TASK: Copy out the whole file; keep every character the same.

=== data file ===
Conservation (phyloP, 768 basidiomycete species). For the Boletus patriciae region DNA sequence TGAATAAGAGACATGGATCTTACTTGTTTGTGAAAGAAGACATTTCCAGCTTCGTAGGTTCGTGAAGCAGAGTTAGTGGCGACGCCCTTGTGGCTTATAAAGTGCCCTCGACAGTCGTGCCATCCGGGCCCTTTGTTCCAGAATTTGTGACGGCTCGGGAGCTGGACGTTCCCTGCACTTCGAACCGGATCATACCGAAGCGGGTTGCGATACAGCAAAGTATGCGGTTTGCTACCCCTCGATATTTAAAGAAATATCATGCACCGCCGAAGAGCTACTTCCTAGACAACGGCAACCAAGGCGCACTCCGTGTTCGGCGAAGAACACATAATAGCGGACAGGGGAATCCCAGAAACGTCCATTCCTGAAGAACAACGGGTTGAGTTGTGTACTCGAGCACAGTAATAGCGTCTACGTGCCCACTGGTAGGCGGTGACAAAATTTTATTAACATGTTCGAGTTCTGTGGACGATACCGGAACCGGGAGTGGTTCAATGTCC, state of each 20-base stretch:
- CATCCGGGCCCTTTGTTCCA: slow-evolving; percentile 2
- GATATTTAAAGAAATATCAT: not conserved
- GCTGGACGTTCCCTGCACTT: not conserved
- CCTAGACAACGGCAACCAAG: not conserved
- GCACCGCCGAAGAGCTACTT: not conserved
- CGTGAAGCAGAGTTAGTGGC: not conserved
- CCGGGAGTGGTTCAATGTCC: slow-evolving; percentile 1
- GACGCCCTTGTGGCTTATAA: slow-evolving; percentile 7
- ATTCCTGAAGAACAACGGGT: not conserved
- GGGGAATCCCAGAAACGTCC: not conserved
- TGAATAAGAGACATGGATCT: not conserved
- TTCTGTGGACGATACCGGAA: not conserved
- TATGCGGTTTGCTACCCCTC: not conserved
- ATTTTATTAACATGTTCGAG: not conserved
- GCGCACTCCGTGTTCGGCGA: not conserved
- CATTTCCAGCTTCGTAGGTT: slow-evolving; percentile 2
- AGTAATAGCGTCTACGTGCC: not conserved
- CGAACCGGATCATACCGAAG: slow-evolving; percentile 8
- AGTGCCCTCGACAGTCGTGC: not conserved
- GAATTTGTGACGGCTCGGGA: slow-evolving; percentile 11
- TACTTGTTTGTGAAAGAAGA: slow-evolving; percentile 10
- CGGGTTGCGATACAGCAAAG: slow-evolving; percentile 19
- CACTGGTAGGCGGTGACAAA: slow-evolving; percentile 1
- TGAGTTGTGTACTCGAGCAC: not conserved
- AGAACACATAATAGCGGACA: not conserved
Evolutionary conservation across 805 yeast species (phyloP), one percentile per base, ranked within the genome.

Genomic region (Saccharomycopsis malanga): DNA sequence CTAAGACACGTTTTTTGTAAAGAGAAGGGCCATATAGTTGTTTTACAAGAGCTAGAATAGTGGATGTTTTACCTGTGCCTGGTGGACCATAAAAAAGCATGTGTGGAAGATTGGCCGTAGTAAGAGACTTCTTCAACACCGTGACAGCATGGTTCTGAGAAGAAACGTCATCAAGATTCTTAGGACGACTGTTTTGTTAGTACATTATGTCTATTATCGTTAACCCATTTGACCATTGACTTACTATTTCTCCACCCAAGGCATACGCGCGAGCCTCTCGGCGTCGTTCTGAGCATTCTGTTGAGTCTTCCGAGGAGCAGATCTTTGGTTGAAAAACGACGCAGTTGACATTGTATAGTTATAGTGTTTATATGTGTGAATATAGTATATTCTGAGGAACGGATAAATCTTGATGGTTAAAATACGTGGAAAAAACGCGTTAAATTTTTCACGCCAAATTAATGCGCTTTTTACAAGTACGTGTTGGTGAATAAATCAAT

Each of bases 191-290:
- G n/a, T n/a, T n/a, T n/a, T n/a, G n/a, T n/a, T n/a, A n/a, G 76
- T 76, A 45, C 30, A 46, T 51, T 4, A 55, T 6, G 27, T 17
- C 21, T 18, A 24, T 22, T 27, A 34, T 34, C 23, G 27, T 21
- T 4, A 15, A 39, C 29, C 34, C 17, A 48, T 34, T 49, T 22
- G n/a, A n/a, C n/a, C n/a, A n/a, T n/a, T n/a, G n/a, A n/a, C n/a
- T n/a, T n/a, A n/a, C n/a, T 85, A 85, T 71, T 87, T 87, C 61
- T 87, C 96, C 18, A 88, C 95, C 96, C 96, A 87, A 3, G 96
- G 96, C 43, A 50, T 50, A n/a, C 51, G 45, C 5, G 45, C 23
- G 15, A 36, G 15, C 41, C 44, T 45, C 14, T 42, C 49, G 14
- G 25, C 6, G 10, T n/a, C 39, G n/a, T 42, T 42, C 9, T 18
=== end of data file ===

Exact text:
Conservation (phyloP, 768 basidiomycete species). For the Boletus patriciae region DNA sequence TGAATAAGAGACATGGATCTTACTTGTTTGTGAAAGAAGACATTTCCAGCTTCGTAGGTTCGTGAAGCAGAGTTAGTGGCGACGCCCTTGTGGCTTATAAAGTGCCCTCGACAGTCGTGCCATCCGGGCCCTTTGTTCCAGAATTTGTGACGGCTCGGGAGCTGGACGTTCCCTGCACTTCGAACCGGATCATACCGAAGCGGGTTGCGATACAGCAAAGTATGCGGTTTGCTACCCCTCGATATTTAAAGAAATATCATGCACCGCCGAAGAGCTACTTCCTAGACAACGGCAACCAAGGCGCACTCCGTGTTCGGCGAAGAACACATAATAGCGGACAGGGGAATCCCAGAAACGTCCATTCCTGAAGAACAACGGGTTGAGTTGTGTACTCGAGCACAGTAATAGCGTCTACGTGCCCACTGGTAGGCGGTGACAAAATTTTATTAACATGTTCGAGTTCTGTGGACGATACCGGAACCGGGAGTGGTTCAATGTCC, state of each 20-base stretch:
- CATCCGGGCCCTTTGTTCCA: slow-evolving; percentile 2
- GATATTTAAAGAAATATCAT: not conserved
- GCTGGACGTTCCCTGCACTT: not conserved
- CCTAGACAACGGCAACCAAG: not conserved
- GCACCGCCGAAGAGCTACTT: not conserved
- CGTGAAGCAGAGTTAGTGGC: not conserved
- CCGGGAGTGGTTCAATGTCC: slow-evolving; percentile 1
- GACGCCCTTGTGGCTTATAA: slow-evolving; percentile 7
- ATTCCTGAAGAACAACGGGT: not conserved
- GGGGAATCCCAGAAACGTCC: not conserved
- TGAATAAGAGACATGGATCT: not conserved
- TTCTGTGGACGATACCGGAA: not conserved
- TATGCGGTTTGCTACCCCTC: not conserved
- ATTTTATTAACATGTTCGAG: not conserved
- GCGCACTCCGTGTTCGGCGA: not conserved
- CATTTCCAGCTTCGTAGGTT: slow-evolving; percentile 2
- AGTAATAGCGTCTACGTGCC: not conserved
- CGAACCGGATCATACCGAAG: slow-evolving; percentile 8
- AGTGCCCTCGACAGTCGTGC: not conserved
- GAATTTGTGACGGCTCGGGA: slow-evolving; percentile 11
- TACTTGTTTGTGAAAGAAGA: slow-evolving; percentile 10
- CGGGTTGCGATACAGCAAAG: slow-evolving; percentile 19
- CACTGGTAGGCGGTGACAAA: slow-evolving; percentile 1
- TGAGTTGTGTACTCGAGCAC: not conserved
- AGAACACATAATAGCGGACA: not conserved
Evolutionary conservation across 805 yeast species (phyloP), one percentile per base, ranked within the genome.

Genomic region (Saccharomycopsis malanga): DNA sequence CTAAGACACGTTTTTTGTAAAGAGAAGGGCCATATAGTTGTTTTACAAGAGCTAGAATAGTGGATGTTTTACCTGTGCCTGGTGGACCATAAAAAAGCATGTGTGGAAGATTGGCCGTAGTAAGAGACTTCTTCAACACCGTGACAGCATGGTTCTGAGAAGAAACGTCATCAAGATTCTTAGGACGACTGTTTTGTTAGTACATTATGTCTATTATCGTTAACCCATTTGACCATTGACTTACTATTTCTCCACCCAAGGCATACGCGCGAGCCTCTCGGCGTCGTTCTGAGCATTCTGTTGAGTCTTCCGAGGAGCAGATCTTTGGTTGAAAAACGACGCAGTTGACATTGTATAGTTATAGTGTTTATATGTGTGAATATAGTATATTCTGAGGAACGGATAAATCTTGATGGTTAAAATACGTGGAAAAAACGCGTTAAATTTTTCACGCCAAATTAATGCGCTTTTTACAAGTACGTGTTGGTGAATAAATCAAT

Each of bases 191-290:
- G n/a, T n/a, T n/a, T n/a, T n/a, G n/a, T n/a, T n/a, A n/a, G 76
- T 76, A 45, C 30, A 46, T 51, T 4, A 55, T 6, G 27, T 17
- C 21, T 18, A 24, T 22, T 27, A 34, T 34, C 23, G 27, T 21
- T 4, A 15, A 39, C 29, C 34, C 17, A 48, T 34, T 49, T 22
- G n/a, A n/a, C n/a, C n/a, A n/a, T n/a, T n/a, G n/a, A n/a, C n/a
- T n/a, T n/a, A n/a, C n/a, T 85, A 85, T 71, T 87, T 87, C 61
- T 87, C 96, C 18, A 88, C 95, C 96, C 96, A 87, A 3, G 96
- G 96, C 43, A 50, T 50, A n/a, C 51, G 45, C 5, G 45, C 23
- G 15, A 36, G 15, C 41, C 44, T 45, C 14, T 42, C 49, G 14
- G 25, C 6, G 10, T n/a, C 39, G n/a, T 42, T 42, C 9, T 18